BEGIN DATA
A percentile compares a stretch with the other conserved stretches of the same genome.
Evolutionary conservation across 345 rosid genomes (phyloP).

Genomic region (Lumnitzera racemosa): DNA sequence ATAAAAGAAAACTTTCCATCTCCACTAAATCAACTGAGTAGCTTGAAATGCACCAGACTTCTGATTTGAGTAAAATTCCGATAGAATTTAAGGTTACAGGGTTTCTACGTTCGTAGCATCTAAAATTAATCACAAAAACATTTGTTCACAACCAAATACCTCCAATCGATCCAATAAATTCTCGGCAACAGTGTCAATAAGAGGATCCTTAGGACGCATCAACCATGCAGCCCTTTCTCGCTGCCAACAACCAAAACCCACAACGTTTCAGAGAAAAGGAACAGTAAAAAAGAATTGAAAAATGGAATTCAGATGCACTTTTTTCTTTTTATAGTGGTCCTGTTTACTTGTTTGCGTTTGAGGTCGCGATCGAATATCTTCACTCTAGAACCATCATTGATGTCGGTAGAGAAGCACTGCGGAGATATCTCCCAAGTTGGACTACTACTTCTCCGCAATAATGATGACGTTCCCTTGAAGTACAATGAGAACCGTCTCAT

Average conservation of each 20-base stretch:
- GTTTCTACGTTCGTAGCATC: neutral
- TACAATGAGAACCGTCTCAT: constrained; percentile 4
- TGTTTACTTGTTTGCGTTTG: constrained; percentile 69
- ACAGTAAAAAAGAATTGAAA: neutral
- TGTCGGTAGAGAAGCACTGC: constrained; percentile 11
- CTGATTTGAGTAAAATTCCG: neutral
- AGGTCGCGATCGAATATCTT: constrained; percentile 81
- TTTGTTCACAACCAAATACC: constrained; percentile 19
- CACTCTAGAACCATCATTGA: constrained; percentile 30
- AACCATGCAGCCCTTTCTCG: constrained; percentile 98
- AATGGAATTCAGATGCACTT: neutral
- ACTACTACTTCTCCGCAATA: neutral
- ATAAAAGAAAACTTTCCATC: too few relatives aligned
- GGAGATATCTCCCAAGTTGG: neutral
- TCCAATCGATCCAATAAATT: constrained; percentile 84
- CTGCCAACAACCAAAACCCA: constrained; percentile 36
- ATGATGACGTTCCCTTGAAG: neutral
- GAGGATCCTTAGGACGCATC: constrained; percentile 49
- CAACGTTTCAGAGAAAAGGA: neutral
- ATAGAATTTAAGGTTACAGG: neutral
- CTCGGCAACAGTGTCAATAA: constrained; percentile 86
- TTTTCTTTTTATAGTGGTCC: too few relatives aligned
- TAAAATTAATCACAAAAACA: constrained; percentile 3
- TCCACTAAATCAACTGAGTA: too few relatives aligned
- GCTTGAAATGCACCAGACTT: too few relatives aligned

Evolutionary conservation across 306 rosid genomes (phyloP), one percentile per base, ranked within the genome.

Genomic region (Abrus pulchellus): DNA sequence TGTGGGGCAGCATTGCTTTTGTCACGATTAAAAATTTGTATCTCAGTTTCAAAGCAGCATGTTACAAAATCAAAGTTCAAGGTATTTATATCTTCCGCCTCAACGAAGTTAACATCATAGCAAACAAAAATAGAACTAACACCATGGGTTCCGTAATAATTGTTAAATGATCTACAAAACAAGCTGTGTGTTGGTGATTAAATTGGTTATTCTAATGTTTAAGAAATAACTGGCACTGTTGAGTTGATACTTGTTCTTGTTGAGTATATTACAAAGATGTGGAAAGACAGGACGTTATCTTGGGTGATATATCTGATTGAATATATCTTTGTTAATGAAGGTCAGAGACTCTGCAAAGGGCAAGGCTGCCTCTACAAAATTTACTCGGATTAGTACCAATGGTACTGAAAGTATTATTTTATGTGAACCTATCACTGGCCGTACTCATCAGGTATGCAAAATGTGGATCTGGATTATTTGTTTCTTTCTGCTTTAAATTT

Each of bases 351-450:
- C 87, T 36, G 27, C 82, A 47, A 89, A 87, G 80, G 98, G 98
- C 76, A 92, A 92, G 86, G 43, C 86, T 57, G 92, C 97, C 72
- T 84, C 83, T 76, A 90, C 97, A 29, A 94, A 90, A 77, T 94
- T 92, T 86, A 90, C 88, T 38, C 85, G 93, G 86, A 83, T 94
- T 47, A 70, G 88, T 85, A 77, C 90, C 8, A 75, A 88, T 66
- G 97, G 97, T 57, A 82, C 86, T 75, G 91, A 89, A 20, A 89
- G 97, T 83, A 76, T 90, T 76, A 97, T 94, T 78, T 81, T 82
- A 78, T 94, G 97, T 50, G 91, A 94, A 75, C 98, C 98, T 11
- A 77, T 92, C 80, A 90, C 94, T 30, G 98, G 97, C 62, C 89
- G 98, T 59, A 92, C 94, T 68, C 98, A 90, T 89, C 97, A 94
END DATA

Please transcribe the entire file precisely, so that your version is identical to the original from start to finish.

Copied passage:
A percentile compares a stretch with the other conserved stretches of the same genome.
Evolutionary conservation across 345 rosid genomes (phyloP).

Genomic region (Lumnitzera racemosa): DNA sequence ATAAAAGAAAACTTTCCATCTCCACTAAATCAACTGAGTAGCTTGAAATGCACCAGACTTCTGATTTGAGTAAAATTCCGATAGAATTTAAGGTTACAGGGTTTCTACGTTCGTAGCATCTAAAATTAATCACAAAAACATTTGTTCACAACCAAATACCTCCAATCGATCCAATAAATTCTCGGCAACAGTGTCAATAAGAGGATCCTTAGGACGCATCAACCATGCAGCCCTTTCTCGCTGCCAACAACCAAAACCCACAACGTTTCAGAGAAAAGGAACAGTAAAAAAGAATTGAAAAATGGAATTCAGATGCACTTTTTTCTTTTTATAGTGGTCCTGTTTACTTGTTTGCGTTTGAGGTCGCGATCGAATATCTTCACTCTAGAACCATCATTGATGTCGGTAGAGAAGCACTGCGGAGATATCTCCCAAGTTGGACTACTACTTCTCCGCAATAATGATGACGTTCCCTTGAAGTACAATGAGAACCGTCTCAT

Average conservation of each 20-base stretch:
- GTTTCTACGTTCGTAGCATC: neutral
- TACAATGAGAACCGTCTCAT: constrained; percentile 4
- TGTTTACTTGTTTGCGTTTG: constrained; percentile 69
- ACAGTAAAAAAGAATTGAAA: neutral
- TGTCGGTAGAGAAGCACTGC: constrained; percentile 11
- CTGATTTGAGTAAAATTCCG: neutral
- AGGTCGCGATCGAATATCTT: constrained; percentile 81
- TTTGTTCACAACCAAATACC: constrained; percentile 19
- CACTCTAGAACCATCATTGA: constrained; percentile 30
- AACCATGCAGCCCTTTCTCG: constrained; percentile 98
- AATGGAATTCAGATGCACTT: neutral
- ACTACTACTTCTCCGCAATA: neutral
- ATAAAAGAAAACTTTCCATC: too few relatives aligned
- GGAGATATCTCCCAAGTTGG: neutral
- TCCAATCGATCCAATAAATT: constrained; percentile 84
- CTGCCAACAACCAAAACCCA: constrained; percentile 36
- ATGATGACGTTCCCTTGAAG: neutral
- GAGGATCCTTAGGACGCATC: constrained; percentile 49
- CAACGTTTCAGAGAAAAGGA: neutral
- ATAGAATTTAAGGTTACAGG: neutral
- CTCGGCAACAGTGTCAATAA: constrained; percentile 86
- TTTTCTTTTTATAGTGGTCC: too few relatives aligned
- TAAAATTAATCACAAAAACA: constrained; percentile 3
- TCCACTAAATCAACTGAGTA: too few relatives aligned
- GCTTGAAATGCACCAGACTT: too few relatives aligned

Evolutionary conservation across 306 rosid genomes (phyloP), one percentile per base, ranked within the genome.

Genomic region (Abrus pulchellus): DNA sequence TGTGGGGCAGCATTGCTTTTGTCACGATTAAAAATTTGTATCTCAGTTTCAAAGCAGCATGTTACAAAATCAAAGTTCAAGGTATTTATATCTTCCGCCTCAACGAAGTTAACATCATAGCAAACAAAAATAGAACTAACACCATGGGTTCCGTAATAATTGTTAAATGATCTACAAAACAAGCTGTGTGTTGGTGATTAAATTGGTTATTCTAATGTTTAAGAAATAACTGGCACTGTTGAGTTGATACTTGTTCTTGTTGAGTATATTACAAAGATGTGGAAAGACAGGACGTTATCTTGGGTGATATATCTGATTGAATATATCTTTGTTAATGAAGGTCAGAGACTCTGCAAAGGGCAAGGCTGCCTCTACAAAATTTACTCGGATTAGTACCAATGGTACTGAAAGTATTATTTTATGTGAACCTATCACTGGCCGTACTCATCAGGTATGCAAAATGTGGATCTGGATTATTTGTTTCTTTCTGCTTTAAATTT

Each of bases 351-450:
- C 87, T 36, G 27, C 82, A 47, A 89, A 87, G 80, G 98, G 98
- C 76, A 92, A 92, G 86, G 43, C 86, T 57, G 92, C 97, C 72
- T 84, C 83, T 76, A 90, C 97, A 29, A 94, A 90, A 77, T 94
- T 92, T 86, A 90, C 88, T 38, C 85, G 93, G 86, A 83, T 94
- T 47, A 70, G 88, T 85, A 77, C 90, C 8, A 75, A 88, T 66
- G 97, G 97, T 57, A 82, C 86, T 75, G 91, A 89, A 20, A 89
- G 97, T 83, A 76, T 90, T 76, A 97, T 94, T 78, T 81, T 82
- A 78, T 94, G 97, T 50, G 91, A 94, A 75, C 98, C 98, T 11
- A 77, T 92, C 80, A 90, C 94, T 30, G 98, G 97, C 62, C 89
- G 98, T 59, A 92, C 94, T 68, C 98, A 90, T 89, C 97, A 94